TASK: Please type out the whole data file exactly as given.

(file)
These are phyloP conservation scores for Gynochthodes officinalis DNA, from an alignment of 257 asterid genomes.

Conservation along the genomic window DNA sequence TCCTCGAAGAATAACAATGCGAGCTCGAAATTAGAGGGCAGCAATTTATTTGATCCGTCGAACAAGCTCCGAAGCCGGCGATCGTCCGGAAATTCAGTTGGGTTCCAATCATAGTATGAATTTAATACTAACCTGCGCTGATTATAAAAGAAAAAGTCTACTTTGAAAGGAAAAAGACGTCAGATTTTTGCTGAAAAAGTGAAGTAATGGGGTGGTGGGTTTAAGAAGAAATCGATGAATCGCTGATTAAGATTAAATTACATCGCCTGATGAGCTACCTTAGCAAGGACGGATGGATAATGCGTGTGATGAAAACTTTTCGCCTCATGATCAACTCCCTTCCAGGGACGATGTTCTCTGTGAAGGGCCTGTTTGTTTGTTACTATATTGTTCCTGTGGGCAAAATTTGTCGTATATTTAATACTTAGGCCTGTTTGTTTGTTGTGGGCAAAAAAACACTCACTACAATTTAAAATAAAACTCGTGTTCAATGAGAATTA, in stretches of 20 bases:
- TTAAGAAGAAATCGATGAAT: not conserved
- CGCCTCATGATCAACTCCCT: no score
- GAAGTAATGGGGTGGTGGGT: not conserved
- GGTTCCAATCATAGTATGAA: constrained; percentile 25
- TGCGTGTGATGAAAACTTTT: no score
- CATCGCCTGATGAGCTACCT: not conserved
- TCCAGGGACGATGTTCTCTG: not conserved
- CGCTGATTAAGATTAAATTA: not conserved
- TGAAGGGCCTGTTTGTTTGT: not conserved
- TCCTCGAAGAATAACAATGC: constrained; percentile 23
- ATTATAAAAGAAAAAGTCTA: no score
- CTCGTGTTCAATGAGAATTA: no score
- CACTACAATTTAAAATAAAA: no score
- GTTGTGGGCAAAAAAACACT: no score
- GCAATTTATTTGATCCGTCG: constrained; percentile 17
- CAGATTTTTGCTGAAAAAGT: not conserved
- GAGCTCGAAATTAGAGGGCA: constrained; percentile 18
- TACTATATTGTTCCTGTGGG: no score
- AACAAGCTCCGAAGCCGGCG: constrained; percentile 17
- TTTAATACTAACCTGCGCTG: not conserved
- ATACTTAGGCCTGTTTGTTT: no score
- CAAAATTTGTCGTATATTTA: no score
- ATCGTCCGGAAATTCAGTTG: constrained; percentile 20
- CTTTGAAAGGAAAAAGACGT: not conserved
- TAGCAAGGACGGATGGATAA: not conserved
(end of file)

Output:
These are phyloP conservation scores for Gynochthodes officinalis DNA, from an alignment of 257 asterid genomes.

Conservation along the genomic window DNA sequence TCCTCGAAGAATAACAATGCGAGCTCGAAATTAGAGGGCAGCAATTTATTTGATCCGTCGAACAAGCTCCGAAGCCGGCGATCGTCCGGAAATTCAGTTGGGTTCCAATCATAGTATGAATTTAATACTAACCTGCGCTGATTATAAAAGAAAAAGTCTACTTTGAAAGGAAAAAGACGTCAGATTTTTGCTGAAAAAGTGAAGTAATGGGGTGGTGGGTTTAAGAAGAAATCGATGAATCGCTGATTAAGATTAAATTACATCGCCTGATGAGCTACCTTAGCAAGGACGGATGGATAATGCGTGTGATGAAAACTTTTCGCCTCATGATCAACTCCCTTCCAGGGACGATGTTCTCTGTGAAGGGCCTGTTTGTTTGTTACTATATTGTTCCTGTGGGCAAAATTTGTCGTATATTTAATACTTAGGCCTGTTTGTTTGTTGTGGGCAAAAAAACACTCACTACAATTTAAAATAAAACTCGTGTTCAATGAGAATTA, in stretches of 20 bases:
- TTAAGAAGAAATCGATGAAT: not conserved
- CGCCTCATGATCAACTCCCT: no score
- GAAGTAATGGGGTGGTGGGT: not conserved
- GGTTCCAATCATAGTATGAA: constrained; percentile 25
- TGCGTGTGATGAAAACTTTT: no score
- CATCGCCTGATGAGCTACCT: not conserved
- TCCAGGGACGATGTTCTCTG: not conserved
- CGCTGATTAAGATTAAATTA: not conserved
- TGAAGGGCCTGTTTGTTTGT: not conserved
- TCCTCGAAGAATAACAATGC: constrained; percentile 23
- ATTATAAAAGAAAAAGTCTA: no score
- CTCGTGTTCAATGAGAATTA: no score
- CACTACAATTTAAAATAAAA: no score
- GTTGTGGGCAAAAAAACACT: no score
- GCAATTTATTTGATCCGTCG: constrained; percentile 17
- CAGATTTTTGCTGAAAAAGT: not conserved
- GAGCTCGAAATTAGAGGGCA: constrained; percentile 18
- TACTATATTGTTCCTGTGGG: no score
- AACAAGCTCCGAAGCCGGCG: constrained; percentile 17
- TTTAATACTAACCTGCGCTG: not conserved
- ATACTTAGGCCTGTTTGTTT: no score
- CAAAATTTGTCGTATATTTA: no score
- ATCGTCCGGAAATTCAGTTG: constrained; percentile 20
- CTTTGAAAGGAAAAAGACGT: not conserved
- TAGCAAGGACGGATGGATAA: not conserved